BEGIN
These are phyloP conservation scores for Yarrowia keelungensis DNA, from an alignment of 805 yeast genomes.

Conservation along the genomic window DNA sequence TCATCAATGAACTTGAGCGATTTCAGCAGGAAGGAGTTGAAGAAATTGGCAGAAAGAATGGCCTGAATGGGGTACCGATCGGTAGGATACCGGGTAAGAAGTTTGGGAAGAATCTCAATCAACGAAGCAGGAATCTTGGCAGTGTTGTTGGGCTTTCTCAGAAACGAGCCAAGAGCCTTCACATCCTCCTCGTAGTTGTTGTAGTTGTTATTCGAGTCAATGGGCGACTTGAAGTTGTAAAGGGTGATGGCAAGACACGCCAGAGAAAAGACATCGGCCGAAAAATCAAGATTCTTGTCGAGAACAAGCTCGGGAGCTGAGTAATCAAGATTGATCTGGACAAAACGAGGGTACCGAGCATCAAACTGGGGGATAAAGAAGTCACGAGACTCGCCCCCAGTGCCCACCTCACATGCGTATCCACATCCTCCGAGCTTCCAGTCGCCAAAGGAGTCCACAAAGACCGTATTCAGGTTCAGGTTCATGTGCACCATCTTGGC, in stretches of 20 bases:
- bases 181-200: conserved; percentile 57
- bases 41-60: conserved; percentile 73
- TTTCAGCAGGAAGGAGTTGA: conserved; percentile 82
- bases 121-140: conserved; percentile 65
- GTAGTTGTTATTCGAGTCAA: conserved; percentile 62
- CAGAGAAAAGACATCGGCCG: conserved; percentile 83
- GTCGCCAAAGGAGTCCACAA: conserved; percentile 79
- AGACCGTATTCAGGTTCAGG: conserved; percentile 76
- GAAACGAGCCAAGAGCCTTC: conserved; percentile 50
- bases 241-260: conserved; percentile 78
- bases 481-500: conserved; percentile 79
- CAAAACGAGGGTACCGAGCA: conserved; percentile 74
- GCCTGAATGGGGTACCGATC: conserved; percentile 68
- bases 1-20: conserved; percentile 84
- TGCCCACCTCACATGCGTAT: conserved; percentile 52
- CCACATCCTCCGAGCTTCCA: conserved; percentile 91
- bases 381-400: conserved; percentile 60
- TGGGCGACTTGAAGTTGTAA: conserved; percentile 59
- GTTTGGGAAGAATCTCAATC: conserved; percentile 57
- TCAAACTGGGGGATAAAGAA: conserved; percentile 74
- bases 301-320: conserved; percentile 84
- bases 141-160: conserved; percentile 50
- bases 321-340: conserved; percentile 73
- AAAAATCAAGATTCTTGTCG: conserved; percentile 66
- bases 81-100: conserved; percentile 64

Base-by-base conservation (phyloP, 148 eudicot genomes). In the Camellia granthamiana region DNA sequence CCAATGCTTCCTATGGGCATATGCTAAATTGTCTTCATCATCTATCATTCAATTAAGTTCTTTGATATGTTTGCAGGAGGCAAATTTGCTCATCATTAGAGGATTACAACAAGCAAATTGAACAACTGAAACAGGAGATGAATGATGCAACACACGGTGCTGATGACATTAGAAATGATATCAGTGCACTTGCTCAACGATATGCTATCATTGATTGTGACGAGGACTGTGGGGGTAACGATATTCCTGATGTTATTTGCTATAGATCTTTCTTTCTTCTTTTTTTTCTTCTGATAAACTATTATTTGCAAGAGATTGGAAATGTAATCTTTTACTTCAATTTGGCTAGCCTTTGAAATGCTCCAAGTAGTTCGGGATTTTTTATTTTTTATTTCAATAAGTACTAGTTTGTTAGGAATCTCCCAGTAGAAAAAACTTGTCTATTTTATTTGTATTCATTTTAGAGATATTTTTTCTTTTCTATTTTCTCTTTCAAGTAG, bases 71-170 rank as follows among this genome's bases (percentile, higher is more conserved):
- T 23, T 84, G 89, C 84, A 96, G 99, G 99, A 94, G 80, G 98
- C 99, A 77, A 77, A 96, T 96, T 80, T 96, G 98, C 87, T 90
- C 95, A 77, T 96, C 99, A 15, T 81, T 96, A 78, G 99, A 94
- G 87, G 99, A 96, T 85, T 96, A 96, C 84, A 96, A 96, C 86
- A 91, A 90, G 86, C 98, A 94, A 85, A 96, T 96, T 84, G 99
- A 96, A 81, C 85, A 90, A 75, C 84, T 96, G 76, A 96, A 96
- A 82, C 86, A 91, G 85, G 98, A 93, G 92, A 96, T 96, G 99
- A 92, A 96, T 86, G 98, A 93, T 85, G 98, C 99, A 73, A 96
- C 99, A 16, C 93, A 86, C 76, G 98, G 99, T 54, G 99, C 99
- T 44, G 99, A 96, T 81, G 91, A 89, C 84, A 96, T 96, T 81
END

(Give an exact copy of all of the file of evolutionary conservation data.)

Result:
These are phyloP conservation scores for Yarrowia keelungensis DNA, from an alignment of 805 yeast genomes.

Conservation along the genomic window DNA sequence TCATCAATGAACTTGAGCGATTTCAGCAGGAAGGAGTTGAAGAAATTGGCAGAAAGAATGGCCTGAATGGGGTACCGATCGGTAGGATACCGGGTAAGAAGTTTGGGAAGAATCTCAATCAACGAAGCAGGAATCTTGGCAGTGTTGTTGGGCTTTCTCAGAAACGAGCCAAGAGCCTTCACATCCTCCTCGTAGTTGTTGTAGTTGTTATTCGAGTCAATGGGCGACTTGAAGTTGTAAAGGGTGATGGCAAGACACGCCAGAGAAAAGACATCGGCCGAAAAATCAAGATTCTTGTCGAGAACAAGCTCGGGAGCTGAGTAATCAAGATTGATCTGGACAAAACGAGGGTACCGAGCATCAAACTGGGGGATAAAGAAGTCACGAGACTCGCCCCCAGTGCCCACCTCACATGCGTATCCACATCCTCCGAGCTTCCAGTCGCCAAAGGAGTCCACAAAGACCGTATTCAGGTTCAGGTTCATGTGCACCATCTTGGC, in stretches of 20 bases:
- bases 181-200: conserved; percentile 57
- bases 41-60: conserved; percentile 73
- TTTCAGCAGGAAGGAGTTGA: conserved; percentile 82
- bases 121-140: conserved; percentile 65
- GTAGTTGTTATTCGAGTCAA: conserved; percentile 62
- CAGAGAAAAGACATCGGCCG: conserved; percentile 83
- GTCGCCAAAGGAGTCCACAA: conserved; percentile 79
- AGACCGTATTCAGGTTCAGG: conserved; percentile 76
- GAAACGAGCCAAGAGCCTTC: conserved; percentile 50
- bases 241-260: conserved; percentile 78
- bases 481-500: conserved; percentile 79
- CAAAACGAGGGTACCGAGCA: conserved; percentile 74
- GCCTGAATGGGGTACCGATC: conserved; percentile 68
- bases 1-20: conserved; percentile 84
- TGCCCACCTCACATGCGTAT: conserved; percentile 52
- CCACATCCTCCGAGCTTCCA: conserved; percentile 91
- bases 381-400: conserved; percentile 60
- TGGGCGACTTGAAGTTGTAA: conserved; percentile 59
- GTTTGGGAAGAATCTCAATC: conserved; percentile 57
- TCAAACTGGGGGATAAAGAA: conserved; percentile 74
- bases 301-320: conserved; percentile 84
- bases 141-160: conserved; percentile 50
- bases 321-340: conserved; percentile 73
- AAAAATCAAGATTCTTGTCG: conserved; percentile 66
- bases 81-100: conserved; percentile 64

Base-by-base conservation (phyloP, 148 eudicot genomes). In the Camellia granthamiana region DNA sequence CCAATGCTTCCTATGGGCATATGCTAAATTGTCTTCATCATCTATCATTCAATTAAGTTCTTTGATATGTTTGCAGGAGGCAAATTTGCTCATCATTAGAGGATTACAACAAGCAAATTGAACAACTGAAACAGGAGATGAATGATGCAACACACGGTGCTGATGACATTAGAAATGATATCAGTGCACTTGCTCAACGATATGCTATCATTGATTGTGACGAGGACTGTGGGGGTAACGATATTCCTGATGTTATTTGCTATAGATCTTTCTTTCTTCTTTTTTTTCTTCTGATAAACTATTATTTGCAAGAGATTGGAAATGTAATCTTTTACTTCAATTTGGCTAGCCTTTGAAATGCTCCAAGTAGTTCGGGATTTTTTATTTTTTATTTCAATAAGTACTAGTTTGTTAGGAATCTCCCAGTAGAAAAAACTTGTCTATTTTATTTGTATTCATTTTAGAGATATTTTTTCTTTTCTATTTTCTCTTTCAAGTAG, bases 71-170 rank as follows among this genome's bases (percentile, higher is more conserved):
- T 23, T 84, G 89, C 84, A 96, G 99, G 99, A 94, G 80, G 98
- C 99, A 77, A 77, A 96, T 96, T 80, T 96, G 98, C 87, T 90
- C 95, A 77, T 96, C 99, A 15, T 81, T 96, A 78, G 99, A 94
- G 87, G 99, A 96, T 85, T 96, A 96, C 84, A 96, A 96, C 86
- A 91, A 90, G 86, C 98, A 94, A 85, A 96, T 96, T 84, G 99
- A 96, A 81, C 85, A 90, A 75, C 84, T 96, G 76, A 96, A 96
- A 82, C 86, A 91, G 85, G 98, A 93, G 92, A 96, T 96, G 99
- A 92, A 96, T 86, G 98, A 93, T 85, G 98, C 99, A 73, A 96
- C 99, A 16, C 93, A 86, C 76, G 98, G 99, T 54, G 99, C 99
- T 44, G 99, A 96, T 81, G 91, A 89, C 84, A 96, T 96, T 81